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  2. I can totally relate. My son hit all of his milestones early, and I've already told my husband that if our next child tries to start walking as early as our son, I'll just cry. Hah! I miss the baby stage so much. I miss being able to snuggle him for as long as I wanted, and just hold him and stare at his sweet little face. Now, at 2-years-old I get pushed away after a few seconds because he wants down. I know that as he gets older, his vocabulary will improve and I will miss the way he says certain words like "more, please" is "mo' pease!" :) And our dogs name is Copenhagen, but we call her Cope, and he calls her "dope". Haha. So with each stage brings exciting changes, but I'll definitely miss the lasts too. :)

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    1. I think it would be even harder when they are an early walker, walking really seems to be that transition between baby and toddler. Dope is a really sweet (and funny!) nickname for your dog, that one will stick around for years to come I bet!

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  3. Amen to all of this. Motherhood is so tough on our hearts!!
    I am interested to know what you mean by Oliver being sensitive to salicylates? (I actually don't even know what that word is, so i'm really in the dark! ha) How did that affect his tantrums?
    xox

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    1. I didn't either actually until about a month ago. After my Mum witnessed one of his meltdowns on skype, she was talking to my sister who mentioned that boys can be particularly sensitive to salicylates - found in a lot of fresh fruits. Oliver was eating tonnes of blueberries, raspberries, strawberries and grapes every day (he loves fruit!) which are known to be quite high in it. People with salicylate sensitivities are known for it to affect their moods/behaviour. I decided to try eliminating these fruits for a couple of weeks and the change in his behaviour has been pretty dramatic. He was having major tantrums (with kicking, biting, screaming, just losing it over nothing) multiple times a day, now (although he still does have the odd tantrum being a toddler :) ), I feel like I have my happy boy back. When he does meltdown, it's not as out of control. I've been talking to a few people about it and doing some reading and apparently it's a common thing for some kids to be more sensitive. It's been interesting finding all of this out! How is Cruz going with his tantrums? It is such a challenging time :(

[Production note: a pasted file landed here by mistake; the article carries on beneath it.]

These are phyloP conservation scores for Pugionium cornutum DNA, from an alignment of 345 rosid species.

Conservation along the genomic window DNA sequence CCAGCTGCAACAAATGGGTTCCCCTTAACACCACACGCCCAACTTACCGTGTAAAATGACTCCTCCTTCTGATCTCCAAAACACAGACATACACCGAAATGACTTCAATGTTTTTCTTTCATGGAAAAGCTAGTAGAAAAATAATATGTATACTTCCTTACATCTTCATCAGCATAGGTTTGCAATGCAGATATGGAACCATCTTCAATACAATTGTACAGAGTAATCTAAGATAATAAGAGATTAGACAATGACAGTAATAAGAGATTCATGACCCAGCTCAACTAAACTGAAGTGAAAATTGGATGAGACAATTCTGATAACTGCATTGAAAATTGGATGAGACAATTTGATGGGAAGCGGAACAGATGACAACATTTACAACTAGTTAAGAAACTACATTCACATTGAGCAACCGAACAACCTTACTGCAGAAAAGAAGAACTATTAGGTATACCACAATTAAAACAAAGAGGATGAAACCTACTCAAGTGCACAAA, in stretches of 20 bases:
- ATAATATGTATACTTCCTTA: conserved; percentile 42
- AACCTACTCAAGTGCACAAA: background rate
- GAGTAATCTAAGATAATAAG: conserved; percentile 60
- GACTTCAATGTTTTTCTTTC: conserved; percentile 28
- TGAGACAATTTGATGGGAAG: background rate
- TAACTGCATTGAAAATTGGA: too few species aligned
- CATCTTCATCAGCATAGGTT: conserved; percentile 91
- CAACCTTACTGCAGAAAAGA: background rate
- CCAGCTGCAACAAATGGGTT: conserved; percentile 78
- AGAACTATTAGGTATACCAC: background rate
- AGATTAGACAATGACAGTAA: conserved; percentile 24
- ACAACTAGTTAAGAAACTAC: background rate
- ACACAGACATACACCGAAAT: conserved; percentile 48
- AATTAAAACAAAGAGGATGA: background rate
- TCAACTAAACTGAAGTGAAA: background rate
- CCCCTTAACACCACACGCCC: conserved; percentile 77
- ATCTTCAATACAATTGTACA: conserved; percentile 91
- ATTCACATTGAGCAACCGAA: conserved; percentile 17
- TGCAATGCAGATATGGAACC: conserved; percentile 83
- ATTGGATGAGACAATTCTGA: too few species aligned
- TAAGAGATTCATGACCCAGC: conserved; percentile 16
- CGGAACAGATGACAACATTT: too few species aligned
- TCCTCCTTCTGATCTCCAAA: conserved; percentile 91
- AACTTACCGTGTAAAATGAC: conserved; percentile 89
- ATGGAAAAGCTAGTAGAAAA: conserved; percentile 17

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  4. Newest follower here! I found you through the Friday link up! Cute blog, I can’t wait to read more!
    -meandmr.com

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  5. So so true and so poignant with the milestones of my third (and last) baby. I'm in no hurry to see him running around just yet.

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    1. I can only imagine what it'll be like when it comes to the last baby. As exciting as it is to see them grow up, sometimes it'd be really nice to slow things down a little.